Antimetabolites are a class of drugs that interfere with the normal metabolic processes of cells, particularly those involved in DNA replication and cell division. They are commonly used as chemotherapeutic agents to treat various types of cancer because many cancer cells divide more rapidly than normal cells. Antimetabolites work by mimicking natural substances needed for cell growth and division, such as nucleotides or amino acids, and getting incorporated into the growing cells' DNA or protein structures, which ultimately leads to the termination of cell division and death of the cancer cells. Examples of antimetabolites include methotrexate, 5-fluorouracil, and capecitabine.

Cell communication, also known as cell signaling, is the process by which cells exchange and transmit signals between each other and their environment. This complex system allows cells to coordinate their functions and maintain tissue homeostasis. Cell communication can occur through various mechanisms including:

1. Autocrine signaling: When a cell releases a signal that binds to receptors on the same cell, leading to changes in its behavior or function.
2. Paracrine signaling: When a cell releases a signal that binds to receptors on nearby cells, influencing their behavior or function.
3. Endocrine signaling: When a cell releases a hormone into the bloodstream, which then travels to distant target cells and binds to specific receptors, triggering a response.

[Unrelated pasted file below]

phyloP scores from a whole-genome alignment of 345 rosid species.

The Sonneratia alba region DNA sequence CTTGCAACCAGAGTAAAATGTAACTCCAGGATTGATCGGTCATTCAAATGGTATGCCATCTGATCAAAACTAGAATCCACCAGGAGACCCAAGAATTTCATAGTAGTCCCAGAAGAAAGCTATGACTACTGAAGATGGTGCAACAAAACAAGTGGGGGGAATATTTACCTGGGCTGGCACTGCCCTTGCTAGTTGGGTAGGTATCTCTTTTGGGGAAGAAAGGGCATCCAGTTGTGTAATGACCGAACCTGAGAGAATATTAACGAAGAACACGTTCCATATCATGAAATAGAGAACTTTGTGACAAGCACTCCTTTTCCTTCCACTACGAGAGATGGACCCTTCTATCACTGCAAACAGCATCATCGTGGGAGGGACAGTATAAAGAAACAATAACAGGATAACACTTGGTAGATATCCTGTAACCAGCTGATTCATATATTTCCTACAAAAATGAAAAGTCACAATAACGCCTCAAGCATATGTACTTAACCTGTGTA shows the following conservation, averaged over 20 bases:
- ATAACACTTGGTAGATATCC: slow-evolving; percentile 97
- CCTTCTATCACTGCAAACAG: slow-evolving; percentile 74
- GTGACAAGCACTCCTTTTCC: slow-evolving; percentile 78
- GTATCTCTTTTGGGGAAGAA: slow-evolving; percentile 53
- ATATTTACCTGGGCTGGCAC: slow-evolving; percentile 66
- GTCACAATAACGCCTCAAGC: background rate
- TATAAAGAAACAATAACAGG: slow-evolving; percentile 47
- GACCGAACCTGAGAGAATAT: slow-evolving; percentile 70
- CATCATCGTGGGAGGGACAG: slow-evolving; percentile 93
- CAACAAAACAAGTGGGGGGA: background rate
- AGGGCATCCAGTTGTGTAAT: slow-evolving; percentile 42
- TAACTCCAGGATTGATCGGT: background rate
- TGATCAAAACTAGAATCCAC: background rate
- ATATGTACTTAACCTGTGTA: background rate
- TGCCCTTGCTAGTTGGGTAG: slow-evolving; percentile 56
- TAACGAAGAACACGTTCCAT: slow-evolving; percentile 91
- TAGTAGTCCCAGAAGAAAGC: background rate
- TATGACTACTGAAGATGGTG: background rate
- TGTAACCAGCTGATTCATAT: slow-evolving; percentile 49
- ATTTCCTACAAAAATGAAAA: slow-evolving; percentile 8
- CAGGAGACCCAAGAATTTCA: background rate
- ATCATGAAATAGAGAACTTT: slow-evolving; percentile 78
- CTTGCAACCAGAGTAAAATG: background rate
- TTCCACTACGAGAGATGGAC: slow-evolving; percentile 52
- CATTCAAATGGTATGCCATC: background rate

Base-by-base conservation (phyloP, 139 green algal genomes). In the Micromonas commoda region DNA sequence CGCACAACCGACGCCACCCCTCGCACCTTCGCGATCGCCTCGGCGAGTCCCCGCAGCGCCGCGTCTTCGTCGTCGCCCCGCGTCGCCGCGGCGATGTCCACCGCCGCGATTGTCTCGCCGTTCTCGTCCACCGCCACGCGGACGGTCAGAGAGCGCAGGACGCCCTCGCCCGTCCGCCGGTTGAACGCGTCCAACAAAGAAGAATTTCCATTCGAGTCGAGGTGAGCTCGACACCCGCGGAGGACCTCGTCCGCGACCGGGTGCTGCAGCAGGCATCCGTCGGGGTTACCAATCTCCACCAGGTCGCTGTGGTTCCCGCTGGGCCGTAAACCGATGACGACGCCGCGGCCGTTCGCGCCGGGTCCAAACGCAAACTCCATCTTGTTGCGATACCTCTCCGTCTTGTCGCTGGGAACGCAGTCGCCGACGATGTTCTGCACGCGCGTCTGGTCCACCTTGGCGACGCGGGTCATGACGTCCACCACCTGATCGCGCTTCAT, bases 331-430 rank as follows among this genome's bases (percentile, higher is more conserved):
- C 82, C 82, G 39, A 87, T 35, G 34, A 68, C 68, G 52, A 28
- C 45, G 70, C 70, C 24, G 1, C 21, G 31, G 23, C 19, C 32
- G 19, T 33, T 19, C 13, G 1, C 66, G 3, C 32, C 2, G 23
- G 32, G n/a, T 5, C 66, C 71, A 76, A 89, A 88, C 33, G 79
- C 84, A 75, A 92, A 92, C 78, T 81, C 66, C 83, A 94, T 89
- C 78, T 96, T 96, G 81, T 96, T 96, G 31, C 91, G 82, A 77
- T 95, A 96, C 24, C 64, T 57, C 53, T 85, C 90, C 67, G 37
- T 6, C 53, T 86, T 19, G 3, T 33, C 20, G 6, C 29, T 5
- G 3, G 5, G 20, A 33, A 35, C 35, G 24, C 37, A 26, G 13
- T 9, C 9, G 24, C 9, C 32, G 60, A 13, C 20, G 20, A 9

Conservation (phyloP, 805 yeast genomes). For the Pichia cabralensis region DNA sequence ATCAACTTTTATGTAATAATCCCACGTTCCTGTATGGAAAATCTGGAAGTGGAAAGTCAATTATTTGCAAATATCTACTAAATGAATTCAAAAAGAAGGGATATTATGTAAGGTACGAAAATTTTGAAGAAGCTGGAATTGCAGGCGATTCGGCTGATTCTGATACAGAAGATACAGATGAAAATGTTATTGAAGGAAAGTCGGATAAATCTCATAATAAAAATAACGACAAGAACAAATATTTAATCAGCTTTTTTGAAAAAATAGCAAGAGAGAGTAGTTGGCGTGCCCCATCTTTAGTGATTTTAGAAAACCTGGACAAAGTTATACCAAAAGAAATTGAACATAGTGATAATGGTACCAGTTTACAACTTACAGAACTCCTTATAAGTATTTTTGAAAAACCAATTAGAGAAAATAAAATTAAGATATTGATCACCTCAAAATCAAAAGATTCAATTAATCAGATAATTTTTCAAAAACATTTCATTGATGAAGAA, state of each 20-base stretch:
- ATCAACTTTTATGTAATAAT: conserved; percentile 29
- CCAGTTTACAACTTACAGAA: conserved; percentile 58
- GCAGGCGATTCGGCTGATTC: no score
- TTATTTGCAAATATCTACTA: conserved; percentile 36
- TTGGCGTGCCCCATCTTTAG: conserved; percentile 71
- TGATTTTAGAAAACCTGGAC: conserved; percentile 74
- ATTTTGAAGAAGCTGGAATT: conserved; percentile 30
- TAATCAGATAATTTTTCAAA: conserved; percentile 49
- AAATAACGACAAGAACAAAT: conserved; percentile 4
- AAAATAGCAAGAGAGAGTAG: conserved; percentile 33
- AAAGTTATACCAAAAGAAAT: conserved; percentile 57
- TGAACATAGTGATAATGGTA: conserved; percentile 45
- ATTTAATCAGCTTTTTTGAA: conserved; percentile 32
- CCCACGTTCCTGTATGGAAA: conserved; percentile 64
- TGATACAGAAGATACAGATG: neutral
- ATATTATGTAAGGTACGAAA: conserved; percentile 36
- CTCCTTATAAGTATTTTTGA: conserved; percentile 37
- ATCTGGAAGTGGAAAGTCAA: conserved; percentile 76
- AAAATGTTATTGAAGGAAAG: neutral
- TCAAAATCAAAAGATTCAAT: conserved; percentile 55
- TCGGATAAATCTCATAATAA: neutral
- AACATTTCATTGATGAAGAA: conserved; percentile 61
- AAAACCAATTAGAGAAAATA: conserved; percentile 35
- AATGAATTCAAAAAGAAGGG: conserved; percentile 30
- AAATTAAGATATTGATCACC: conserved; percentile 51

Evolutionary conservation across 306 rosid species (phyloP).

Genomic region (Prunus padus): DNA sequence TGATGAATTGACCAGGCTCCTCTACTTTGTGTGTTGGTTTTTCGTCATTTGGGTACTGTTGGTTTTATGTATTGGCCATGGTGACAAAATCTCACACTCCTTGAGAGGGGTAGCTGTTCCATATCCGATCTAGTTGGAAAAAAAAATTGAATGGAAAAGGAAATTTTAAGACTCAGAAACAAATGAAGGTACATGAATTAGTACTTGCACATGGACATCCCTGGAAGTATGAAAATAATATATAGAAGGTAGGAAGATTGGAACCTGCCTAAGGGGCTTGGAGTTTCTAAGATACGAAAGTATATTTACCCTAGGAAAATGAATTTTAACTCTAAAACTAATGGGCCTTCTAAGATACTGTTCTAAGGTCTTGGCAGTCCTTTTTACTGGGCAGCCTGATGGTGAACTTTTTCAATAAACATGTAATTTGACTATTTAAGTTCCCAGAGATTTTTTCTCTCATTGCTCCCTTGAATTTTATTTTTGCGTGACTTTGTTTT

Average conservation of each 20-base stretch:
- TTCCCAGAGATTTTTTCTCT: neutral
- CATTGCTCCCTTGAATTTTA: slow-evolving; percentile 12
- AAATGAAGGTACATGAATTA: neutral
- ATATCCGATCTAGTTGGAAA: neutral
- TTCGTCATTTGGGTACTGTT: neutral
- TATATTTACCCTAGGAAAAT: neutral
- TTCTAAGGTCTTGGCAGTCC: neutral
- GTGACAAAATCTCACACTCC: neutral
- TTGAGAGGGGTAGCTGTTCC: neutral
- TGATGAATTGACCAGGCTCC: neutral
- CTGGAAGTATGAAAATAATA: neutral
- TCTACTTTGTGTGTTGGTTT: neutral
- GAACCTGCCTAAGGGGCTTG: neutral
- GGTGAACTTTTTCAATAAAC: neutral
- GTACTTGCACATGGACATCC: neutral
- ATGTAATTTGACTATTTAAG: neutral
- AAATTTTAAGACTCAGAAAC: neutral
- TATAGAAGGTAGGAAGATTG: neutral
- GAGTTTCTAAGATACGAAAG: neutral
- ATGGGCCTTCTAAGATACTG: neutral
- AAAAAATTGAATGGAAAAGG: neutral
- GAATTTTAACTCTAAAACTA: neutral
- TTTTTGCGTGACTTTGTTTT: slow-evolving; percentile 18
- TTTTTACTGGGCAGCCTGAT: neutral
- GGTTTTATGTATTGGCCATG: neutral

4. Synaptic signaling: In neurons, communication occurs through the release of neurotransmitters that cross the synapse and bind to receptors on the postsynaptic cell, transmitting electrical or chemical signals.
5. Contact-dependent signaling: When cells physically interact with each other, allowing for the direct exchange of signals and information.

Cell communication is essential for various physiological processes such as growth, development, differentiation, metabolism, immune response, and tissue repair. Dysregulation in cell communication can contribute to diseases, including cancer, diabetes, and neurological disorders.

A dose-response relationship in radiation refers to the correlation between the amount of radiation exposure (dose) and the biological response or adverse health effects observed in exposed individuals. As the level of radiation dose increases, the severity and frequency of the adverse health effects also tend to increase. This relationship is crucial in understanding the risks associated with various levels of radiation exposure and helps inform radiation protection standards and guidelines.

The effects of ionizing radiation can be categorized into two types: deterministic and stochastic. Deterministic effects have a threshold dose below which no effect is observed, and above this threshold, the severity of the effect increases with higher doses. Examples include radiation-induced cataracts or radiation dermatitis. Stochastic effects, on the other hand, do not have a clear threshold and are based on probability; as the dose increases, so does the likelihood of the adverse health effect occurring, such as an increased risk of cancer.

Understanding the dose-response relationship in radiation exposure is essential for setting limits on occupational and public exposure to ionizing radiation, optimizing radiation protection practices, and developing effective medical countermeasures in case of radiation emergencies.